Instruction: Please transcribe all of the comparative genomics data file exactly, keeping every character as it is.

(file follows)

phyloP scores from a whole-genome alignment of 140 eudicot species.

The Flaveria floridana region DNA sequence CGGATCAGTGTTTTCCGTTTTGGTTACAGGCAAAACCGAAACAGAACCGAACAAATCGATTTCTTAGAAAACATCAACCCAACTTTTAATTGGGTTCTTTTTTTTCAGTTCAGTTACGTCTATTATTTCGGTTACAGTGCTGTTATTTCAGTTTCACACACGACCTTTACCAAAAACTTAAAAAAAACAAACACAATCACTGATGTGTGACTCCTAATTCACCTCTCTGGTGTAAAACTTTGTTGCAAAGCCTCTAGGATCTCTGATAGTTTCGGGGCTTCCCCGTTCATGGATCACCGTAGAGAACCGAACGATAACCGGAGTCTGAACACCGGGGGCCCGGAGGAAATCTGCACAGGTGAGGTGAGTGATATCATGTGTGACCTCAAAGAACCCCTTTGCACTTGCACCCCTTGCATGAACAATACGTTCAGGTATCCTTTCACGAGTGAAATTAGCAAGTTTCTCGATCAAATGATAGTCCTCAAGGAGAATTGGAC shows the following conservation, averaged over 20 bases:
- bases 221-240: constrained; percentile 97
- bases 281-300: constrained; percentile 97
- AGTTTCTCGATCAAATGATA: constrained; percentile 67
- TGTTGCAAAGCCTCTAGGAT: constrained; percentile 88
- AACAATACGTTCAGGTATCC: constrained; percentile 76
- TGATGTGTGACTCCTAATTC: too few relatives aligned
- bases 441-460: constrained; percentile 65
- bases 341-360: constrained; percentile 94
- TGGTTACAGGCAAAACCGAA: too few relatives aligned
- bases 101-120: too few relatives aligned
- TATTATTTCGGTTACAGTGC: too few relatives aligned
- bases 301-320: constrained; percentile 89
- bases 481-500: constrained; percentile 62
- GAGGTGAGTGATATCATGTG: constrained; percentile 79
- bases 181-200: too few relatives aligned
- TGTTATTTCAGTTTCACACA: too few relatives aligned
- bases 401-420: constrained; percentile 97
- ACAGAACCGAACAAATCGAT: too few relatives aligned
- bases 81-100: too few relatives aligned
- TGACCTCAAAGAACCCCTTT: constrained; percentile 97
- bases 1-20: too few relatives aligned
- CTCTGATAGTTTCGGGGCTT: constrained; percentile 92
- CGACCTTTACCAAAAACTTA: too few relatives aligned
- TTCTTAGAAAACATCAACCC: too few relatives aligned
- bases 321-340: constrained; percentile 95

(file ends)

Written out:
phyloP scores from a whole-genome alignment of 140 eudicot species.

The Flaveria floridana region DNA sequence CGGATCAGTGTTTTCCGTTTTGGTTACAGGCAAAACCGAAACAGAACCGAACAAATCGATTTCTTAGAAAACATCAACCCAACTTTTAATTGGGTTCTTTTTTTTCAGTTCAGTTACGTCTATTATTTCGGTTACAGTGCTGTTATTTCAGTTTCACACACGACCTTTACCAAAAACTTAAAAAAAACAAACACAATCACTGATGTGTGACTCCTAATTCACCTCTCTGGTGTAAAACTTTGTTGCAAAGCCTCTAGGATCTCTGATAGTTTCGGGGCTTCCCCGTTCATGGATCACCGTAGAGAACCGAACGATAACCGGAGTCTGAACACCGGGGGCCCGGAGGAAATCTGCACAGGTGAGGTGAGTGATATCATGTGTGACCTCAAAGAACCCCTTTGCACTTGCACCCCTTGCATGAACAATACGTTCAGGTATCCTTTCACGAGTGAAATTAGCAAGTTTCTCGATCAAATGATAGTCCTCAAGGAGAATTGGAC shows the following conservation, averaged over 20 bases:
- bases 221-240: constrained; percentile 97
- bases 281-300: constrained; percentile 97
- AGTTTCTCGATCAAATGATA: constrained; percentile 67
- TGTTGCAAAGCCTCTAGGAT: constrained; percentile 88
- AACAATACGTTCAGGTATCC: constrained; percentile 76
- TGATGTGTGACTCCTAATTC: too few relatives aligned
- bases 441-460: constrained; percentile 65
- bases 341-360: constrained; percentile 94
- TGGTTACAGGCAAAACCGAA: too few relatives aligned
- bases 101-120: too few relatives aligned
- TATTATTTCGGTTACAGTGC: too few relatives aligned
- bases 301-320: constrained; percentile 89
- bases 481-500: constrained; percentile 62
- GAGGTGAGTGATATCATGTG: constrained; percentile 79
- bases 181-200: too few relatives aligned
- TGTTATTTCAGTTTCACACA: too few relatives aligned
- bases 401-420: constrained; percentile 97
- ACAGAACCGAACAAATCGAT: too few relatives aligned
- bases 81-100: too few relatives aligned
- TGACCTCAAAGAACCCCTTT: constrained; percentile 97
- bases 1-20: too few relatives aligned
- CTCTGATAGTTTCGGGGCTT: constrained; percentile 92
- CGACCTTTACCAAAAACTTA: too few relatives aligned
- TTCTTAGAAAACATCAACCC: too few relatives aligned
- bases 321-340: constrained; percentile 95